Witnessing the Birth of Kid Mogul

Momservation: Beware of the child who discovers the power of multi-media presentation.

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My kids have officially exited the “Please! Please! Pleeeeease!” phase of trying to get what they want.

They have now advanced to implementing business strategy: They have assessed that begging does not work, have changed their course of action, researched and employed new tactics, setting themselves up for a more desirable outcome.

Translation: I just received a multi-media presentation from my 11 year-old for a backyard zip line.

Here’s the run-up to it: For years my kids have been begging for a trampoline. I have held firm to my stance that it is not if but when they want to go to the hospital and the answer is and always will be: NO. Don’t even bother asking Santa because his policy is No Animals, No Baby Brothers or Sisters, No Trampolines.

Recently my daughter and my 13 year-old son decided our nearly one acre lot would be a perfect spot for a zip line. In fact, they decided, the best place for it would be from a 25 foot pine tree on the edge of the property, over our pool, to their two-story playhouse.

As they were brainstorming this idea in the backseat, Hubby and I were highly entertained listening to them. We even played devil’s advocate, throwing out potential obstacles to the plan to see how creative they could be.

Because we didn’t stop the kids in their planning, rushing to kabosh the seeds of a bad idea as we are usually wont to do, they interpreted this as a sign that the door might be slightly ajar to this idea.

They immediately made plans to rush home, come up with a fool-proof proposal for a zip line, and present it in a way that would kick the door of YES wide open.

  • First, they got a tape measure and measured the distance of the proposed zip line. They might have tried to figure out the angle of descent needed but agreed that since it was the weekend they didn’t have to do math.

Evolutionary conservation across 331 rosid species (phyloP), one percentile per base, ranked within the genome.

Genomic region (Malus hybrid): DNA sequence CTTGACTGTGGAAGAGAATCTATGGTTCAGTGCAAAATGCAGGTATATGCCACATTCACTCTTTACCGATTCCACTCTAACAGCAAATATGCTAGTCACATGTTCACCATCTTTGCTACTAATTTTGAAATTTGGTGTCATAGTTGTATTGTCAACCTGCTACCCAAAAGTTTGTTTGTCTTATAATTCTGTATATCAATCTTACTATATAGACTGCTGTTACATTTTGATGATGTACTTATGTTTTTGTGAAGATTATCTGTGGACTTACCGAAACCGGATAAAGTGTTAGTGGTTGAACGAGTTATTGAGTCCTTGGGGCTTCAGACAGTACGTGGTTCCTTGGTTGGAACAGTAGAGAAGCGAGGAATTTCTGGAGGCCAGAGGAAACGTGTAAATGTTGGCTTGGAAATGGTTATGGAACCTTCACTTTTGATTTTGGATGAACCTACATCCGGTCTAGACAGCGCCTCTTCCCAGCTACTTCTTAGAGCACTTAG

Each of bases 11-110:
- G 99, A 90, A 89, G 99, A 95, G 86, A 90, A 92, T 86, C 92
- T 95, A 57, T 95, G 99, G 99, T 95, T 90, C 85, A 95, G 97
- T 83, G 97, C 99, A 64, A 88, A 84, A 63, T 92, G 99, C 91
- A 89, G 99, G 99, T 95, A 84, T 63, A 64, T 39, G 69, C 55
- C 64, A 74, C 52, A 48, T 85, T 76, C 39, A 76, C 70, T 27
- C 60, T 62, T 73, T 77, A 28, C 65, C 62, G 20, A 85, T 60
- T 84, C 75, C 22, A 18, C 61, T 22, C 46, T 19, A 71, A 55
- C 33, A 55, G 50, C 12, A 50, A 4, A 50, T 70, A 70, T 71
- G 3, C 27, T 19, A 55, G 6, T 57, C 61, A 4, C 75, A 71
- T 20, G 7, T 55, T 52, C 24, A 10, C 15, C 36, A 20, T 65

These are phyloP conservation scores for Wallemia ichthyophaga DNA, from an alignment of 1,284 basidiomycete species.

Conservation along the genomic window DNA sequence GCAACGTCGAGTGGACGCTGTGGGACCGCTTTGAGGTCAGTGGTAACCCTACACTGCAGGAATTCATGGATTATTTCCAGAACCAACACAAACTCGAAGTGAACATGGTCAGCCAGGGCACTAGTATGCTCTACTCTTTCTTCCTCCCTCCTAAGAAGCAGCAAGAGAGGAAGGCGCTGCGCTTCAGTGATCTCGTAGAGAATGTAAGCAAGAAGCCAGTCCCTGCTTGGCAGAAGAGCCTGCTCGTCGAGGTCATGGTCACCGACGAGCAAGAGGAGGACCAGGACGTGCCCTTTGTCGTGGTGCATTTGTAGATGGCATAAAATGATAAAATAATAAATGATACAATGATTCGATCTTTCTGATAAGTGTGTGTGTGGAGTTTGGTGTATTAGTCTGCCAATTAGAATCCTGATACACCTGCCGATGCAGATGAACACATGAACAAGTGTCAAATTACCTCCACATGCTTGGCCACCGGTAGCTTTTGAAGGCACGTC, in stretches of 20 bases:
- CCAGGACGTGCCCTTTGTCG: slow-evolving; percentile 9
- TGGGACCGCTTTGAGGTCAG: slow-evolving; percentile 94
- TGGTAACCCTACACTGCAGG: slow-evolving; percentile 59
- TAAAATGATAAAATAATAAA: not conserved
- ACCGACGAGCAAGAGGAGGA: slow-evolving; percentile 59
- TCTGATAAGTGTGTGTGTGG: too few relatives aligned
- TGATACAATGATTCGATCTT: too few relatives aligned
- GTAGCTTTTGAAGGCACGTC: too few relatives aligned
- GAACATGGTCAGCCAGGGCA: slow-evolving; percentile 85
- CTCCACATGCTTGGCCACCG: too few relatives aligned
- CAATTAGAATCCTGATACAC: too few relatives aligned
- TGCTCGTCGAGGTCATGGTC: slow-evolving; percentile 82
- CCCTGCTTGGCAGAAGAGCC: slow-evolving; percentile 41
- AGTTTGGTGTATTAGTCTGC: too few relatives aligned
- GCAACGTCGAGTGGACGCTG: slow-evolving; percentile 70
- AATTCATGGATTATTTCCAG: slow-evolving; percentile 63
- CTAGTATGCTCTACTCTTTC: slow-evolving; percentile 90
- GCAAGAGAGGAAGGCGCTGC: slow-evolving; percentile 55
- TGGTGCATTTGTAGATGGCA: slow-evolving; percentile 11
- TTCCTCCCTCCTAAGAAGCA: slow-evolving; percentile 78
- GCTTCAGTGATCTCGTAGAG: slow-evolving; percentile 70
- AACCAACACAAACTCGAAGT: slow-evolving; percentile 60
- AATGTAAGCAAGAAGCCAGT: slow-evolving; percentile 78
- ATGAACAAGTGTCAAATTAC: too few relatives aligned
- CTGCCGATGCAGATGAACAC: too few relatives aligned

• Then they got on the laptop to research zip line packages and pricing.
  • Next, they went and counted their money.
  • Finally, each retreated to their own corners to come up with their best proposal/presentation for a zip line.

The entire time they did this they were bouncing around like popcorn in a popper, jacked-up that if they did this right—which they believed they were—Mom and Dad would green light a backyard zip line.

What each child presented cracks me up because it is so indicative of their personalities:

–       The whip-smart, stubborn girl who is excellent at reading people and situations, destined to be a prosecuting attorney because of her flair for dramatic and always needing to have the last word

–       The always-in-motion boy who thinks inertia means death, who is also very smart, but will only do what is required of him—unless it is on the playing field where he goes above and beyond.

Here’s my son’s zip line presentation:

Logan zip line proposalLogan zip line presentation

Here’s my daughter’s zip line presentation:

He agreed they should go with hers.

Look out Kid President. Here comes Kid Mogul.


    • kellimwheeler says:

      Fantastic! We’ll teach Tax Credit #4 to do the pool drop-in! I’ll have Funyons to go with the original Coors!

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